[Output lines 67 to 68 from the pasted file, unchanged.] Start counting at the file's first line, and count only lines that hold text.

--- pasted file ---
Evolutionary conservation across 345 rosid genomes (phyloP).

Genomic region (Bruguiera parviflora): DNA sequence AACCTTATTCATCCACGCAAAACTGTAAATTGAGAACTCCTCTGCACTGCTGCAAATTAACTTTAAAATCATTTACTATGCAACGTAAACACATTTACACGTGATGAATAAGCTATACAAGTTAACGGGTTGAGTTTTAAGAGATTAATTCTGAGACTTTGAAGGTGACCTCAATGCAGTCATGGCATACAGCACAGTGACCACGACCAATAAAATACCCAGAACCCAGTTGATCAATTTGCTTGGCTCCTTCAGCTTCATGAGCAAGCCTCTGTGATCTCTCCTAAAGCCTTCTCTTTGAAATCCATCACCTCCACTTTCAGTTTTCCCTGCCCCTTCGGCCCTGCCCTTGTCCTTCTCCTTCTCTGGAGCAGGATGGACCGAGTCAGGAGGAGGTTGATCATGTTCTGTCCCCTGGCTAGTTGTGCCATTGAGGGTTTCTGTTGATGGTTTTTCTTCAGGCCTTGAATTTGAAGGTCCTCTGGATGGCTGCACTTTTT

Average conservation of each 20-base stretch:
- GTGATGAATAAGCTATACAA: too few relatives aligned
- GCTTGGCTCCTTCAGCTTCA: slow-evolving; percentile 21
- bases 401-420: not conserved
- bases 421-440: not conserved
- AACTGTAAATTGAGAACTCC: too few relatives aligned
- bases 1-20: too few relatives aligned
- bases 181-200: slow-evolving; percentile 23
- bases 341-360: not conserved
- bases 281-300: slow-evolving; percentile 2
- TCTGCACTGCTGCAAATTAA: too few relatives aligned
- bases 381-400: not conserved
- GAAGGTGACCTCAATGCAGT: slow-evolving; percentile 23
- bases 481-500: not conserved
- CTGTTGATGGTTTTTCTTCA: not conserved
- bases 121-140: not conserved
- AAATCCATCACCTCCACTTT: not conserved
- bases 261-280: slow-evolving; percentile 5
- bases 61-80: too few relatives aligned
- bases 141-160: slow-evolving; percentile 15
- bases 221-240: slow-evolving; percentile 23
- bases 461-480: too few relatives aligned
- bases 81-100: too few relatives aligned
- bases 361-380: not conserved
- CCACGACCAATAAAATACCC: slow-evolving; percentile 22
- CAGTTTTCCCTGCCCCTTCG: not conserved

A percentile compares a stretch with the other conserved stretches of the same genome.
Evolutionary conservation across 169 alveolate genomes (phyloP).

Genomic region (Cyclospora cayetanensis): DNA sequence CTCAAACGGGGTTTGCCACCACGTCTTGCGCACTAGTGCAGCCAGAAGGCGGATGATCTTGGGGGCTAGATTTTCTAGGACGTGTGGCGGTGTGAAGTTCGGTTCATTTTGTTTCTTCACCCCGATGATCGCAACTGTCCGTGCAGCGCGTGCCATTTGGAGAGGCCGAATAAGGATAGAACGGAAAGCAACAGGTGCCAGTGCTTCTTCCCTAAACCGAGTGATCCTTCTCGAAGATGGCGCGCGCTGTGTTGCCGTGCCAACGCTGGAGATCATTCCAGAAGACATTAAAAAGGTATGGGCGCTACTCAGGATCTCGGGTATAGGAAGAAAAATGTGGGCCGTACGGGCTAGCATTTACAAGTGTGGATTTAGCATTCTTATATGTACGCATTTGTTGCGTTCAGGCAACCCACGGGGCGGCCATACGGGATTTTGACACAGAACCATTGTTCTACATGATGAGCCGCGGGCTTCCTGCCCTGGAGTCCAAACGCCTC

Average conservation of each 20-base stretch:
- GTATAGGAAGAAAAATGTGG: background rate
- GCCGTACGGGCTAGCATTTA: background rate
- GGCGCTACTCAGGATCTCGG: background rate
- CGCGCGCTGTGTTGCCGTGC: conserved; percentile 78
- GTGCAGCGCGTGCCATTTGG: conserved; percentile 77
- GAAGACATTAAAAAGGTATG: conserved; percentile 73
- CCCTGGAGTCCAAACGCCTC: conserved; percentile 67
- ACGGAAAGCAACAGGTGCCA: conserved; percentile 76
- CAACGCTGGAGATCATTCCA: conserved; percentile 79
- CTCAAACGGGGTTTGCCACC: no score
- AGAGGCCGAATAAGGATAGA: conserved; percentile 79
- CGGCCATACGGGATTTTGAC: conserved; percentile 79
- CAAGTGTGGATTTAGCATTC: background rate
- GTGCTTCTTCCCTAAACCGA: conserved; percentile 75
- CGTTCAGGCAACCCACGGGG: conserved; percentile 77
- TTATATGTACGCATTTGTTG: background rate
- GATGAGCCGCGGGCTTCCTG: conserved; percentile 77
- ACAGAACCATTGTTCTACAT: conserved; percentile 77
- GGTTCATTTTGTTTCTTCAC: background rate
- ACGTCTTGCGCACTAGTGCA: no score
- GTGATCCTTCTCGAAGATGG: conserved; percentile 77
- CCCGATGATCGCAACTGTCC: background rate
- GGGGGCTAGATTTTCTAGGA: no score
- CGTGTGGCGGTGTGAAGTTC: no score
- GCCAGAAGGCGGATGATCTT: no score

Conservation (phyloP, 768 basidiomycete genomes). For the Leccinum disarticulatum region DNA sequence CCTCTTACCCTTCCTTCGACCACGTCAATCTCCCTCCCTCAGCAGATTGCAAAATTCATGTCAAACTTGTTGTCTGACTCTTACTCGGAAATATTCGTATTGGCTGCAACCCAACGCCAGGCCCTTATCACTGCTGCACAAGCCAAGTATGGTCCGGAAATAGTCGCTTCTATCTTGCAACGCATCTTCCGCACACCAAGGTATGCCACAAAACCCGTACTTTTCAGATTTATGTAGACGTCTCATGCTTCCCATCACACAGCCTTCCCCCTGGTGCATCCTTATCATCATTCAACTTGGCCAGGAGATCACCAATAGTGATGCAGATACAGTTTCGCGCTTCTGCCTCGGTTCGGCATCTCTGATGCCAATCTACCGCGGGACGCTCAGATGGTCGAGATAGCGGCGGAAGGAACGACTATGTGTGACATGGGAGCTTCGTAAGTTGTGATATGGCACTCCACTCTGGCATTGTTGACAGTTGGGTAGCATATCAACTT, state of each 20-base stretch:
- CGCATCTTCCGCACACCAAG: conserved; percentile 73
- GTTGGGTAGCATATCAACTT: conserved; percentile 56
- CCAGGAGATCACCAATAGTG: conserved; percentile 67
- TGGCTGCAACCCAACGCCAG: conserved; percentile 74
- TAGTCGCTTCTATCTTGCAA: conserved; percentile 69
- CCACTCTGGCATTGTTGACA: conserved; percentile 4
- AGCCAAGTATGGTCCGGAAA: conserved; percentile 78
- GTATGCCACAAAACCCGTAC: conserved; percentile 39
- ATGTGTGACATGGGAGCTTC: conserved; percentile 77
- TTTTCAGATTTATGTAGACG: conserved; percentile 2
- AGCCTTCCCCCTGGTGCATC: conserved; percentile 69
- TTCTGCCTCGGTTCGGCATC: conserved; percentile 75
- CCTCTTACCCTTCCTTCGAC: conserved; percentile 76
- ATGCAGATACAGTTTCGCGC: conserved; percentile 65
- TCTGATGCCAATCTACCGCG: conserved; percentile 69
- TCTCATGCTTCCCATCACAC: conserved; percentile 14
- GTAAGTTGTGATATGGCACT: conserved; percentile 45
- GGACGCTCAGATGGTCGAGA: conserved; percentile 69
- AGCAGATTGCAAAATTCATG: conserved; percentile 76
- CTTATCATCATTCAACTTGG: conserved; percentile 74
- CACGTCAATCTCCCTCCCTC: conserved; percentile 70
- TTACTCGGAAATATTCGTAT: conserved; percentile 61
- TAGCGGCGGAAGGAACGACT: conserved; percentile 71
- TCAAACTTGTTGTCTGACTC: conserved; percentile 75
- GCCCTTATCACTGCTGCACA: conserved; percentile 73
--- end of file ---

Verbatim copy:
- ATGTGTGACATGGGAGCTTC: conserved; percentile 77
- TTTTCAGATTTATGTAGACG: conserved; percentile 2